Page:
The need to repair, replace, and add to our nation’s transportation infrastructure provides an extraordinary opportunity to rethink and modernize the standard approach to design and construction. Built infrastructure embodies substantial carbon emissions through inefficient material use and stagnated construction processes. Our simultaneous need to build more and use less requires designing and constructing for extended lifetimes, ease of maintenance, and the efficient use of materials. We propose a competition-based procurement process with a modernized holistic measure of design excellence to achieve a resilient infrastructure future. By providing a non-prescriptive request for high performing infrastructure, engineers, architects, and contractors can leverage emerging technologies such as embodied carbon quantification, design optimization, and advanced manufacturing to achieve these goals.

 

Launching a Successful Civilian Climate Corps
By Nicholas de Monchaux, Christopher Zegras, Lisbeth Shepherd, Bahij Chancey, and Winn Costantini
As Congress debates how to address climate change, one proposal should have widespread, bipartisan support – creating a Civilian Climate Corps (CCC). Properly organized, a CCC can simultaneously help make our nation’s infrastructure more resilient, provide meaningful job training for young people and help create a more equitable society. And a 21st Century CCC would build on successful existing efforts around the country.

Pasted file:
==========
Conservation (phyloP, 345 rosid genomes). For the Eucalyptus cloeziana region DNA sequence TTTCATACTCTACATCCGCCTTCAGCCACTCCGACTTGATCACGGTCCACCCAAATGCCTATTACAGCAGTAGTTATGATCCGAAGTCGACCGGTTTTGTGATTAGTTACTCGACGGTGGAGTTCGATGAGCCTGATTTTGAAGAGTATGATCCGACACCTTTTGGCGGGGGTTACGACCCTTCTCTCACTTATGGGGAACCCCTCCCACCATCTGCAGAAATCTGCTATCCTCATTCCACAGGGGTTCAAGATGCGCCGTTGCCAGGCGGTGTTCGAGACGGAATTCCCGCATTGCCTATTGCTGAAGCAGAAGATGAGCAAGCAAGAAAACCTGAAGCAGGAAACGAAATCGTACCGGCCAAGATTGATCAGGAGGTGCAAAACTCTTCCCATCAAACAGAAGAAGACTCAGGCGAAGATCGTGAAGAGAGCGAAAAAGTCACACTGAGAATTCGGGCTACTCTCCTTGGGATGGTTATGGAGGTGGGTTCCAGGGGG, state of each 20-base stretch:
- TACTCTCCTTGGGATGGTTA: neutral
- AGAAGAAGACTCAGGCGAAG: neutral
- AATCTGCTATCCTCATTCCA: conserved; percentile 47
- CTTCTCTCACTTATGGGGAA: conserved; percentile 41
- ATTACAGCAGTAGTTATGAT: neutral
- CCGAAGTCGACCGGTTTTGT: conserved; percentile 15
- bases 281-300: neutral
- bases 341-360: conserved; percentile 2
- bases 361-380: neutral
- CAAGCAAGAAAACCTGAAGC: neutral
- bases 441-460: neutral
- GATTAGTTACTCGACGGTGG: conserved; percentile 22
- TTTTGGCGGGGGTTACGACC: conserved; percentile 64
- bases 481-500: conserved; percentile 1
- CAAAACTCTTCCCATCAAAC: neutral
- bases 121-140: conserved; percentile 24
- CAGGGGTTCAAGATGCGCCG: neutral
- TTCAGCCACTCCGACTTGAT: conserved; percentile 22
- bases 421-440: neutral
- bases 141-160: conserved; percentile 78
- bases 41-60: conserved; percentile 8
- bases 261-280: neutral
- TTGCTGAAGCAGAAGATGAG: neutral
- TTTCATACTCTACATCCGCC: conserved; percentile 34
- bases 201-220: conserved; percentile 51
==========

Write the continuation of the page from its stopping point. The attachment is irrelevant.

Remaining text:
Today, roughly 20,000 Americans participate annually in conservation corps groups, a third of them through the federal AmeriCorps program. Expanding that number to 200,000, and eventually to millions can be accomplished by building on existing corps with their decades of relevant experience in urban and rural settings. Three steps are needed to expand existing programs into a coherent and effective CCC. First, corps member pay should be increased above the level usually provided by AmeriCorps. This is needed to diversify the population of participants and to recruit more members. Second, Congress should ensure that a CCC provides true job training and a viable pathway to a career, not just tasks for the moment. This requires lifting training limits and making sure a CCC aligns skill building with industry needs. Third, the CCC needs to pick its projects well. These should be visible and impactful efforts with measurable outcomes for communities.

 

[Image credit: Freeway construction by Levkr]

Spring 2021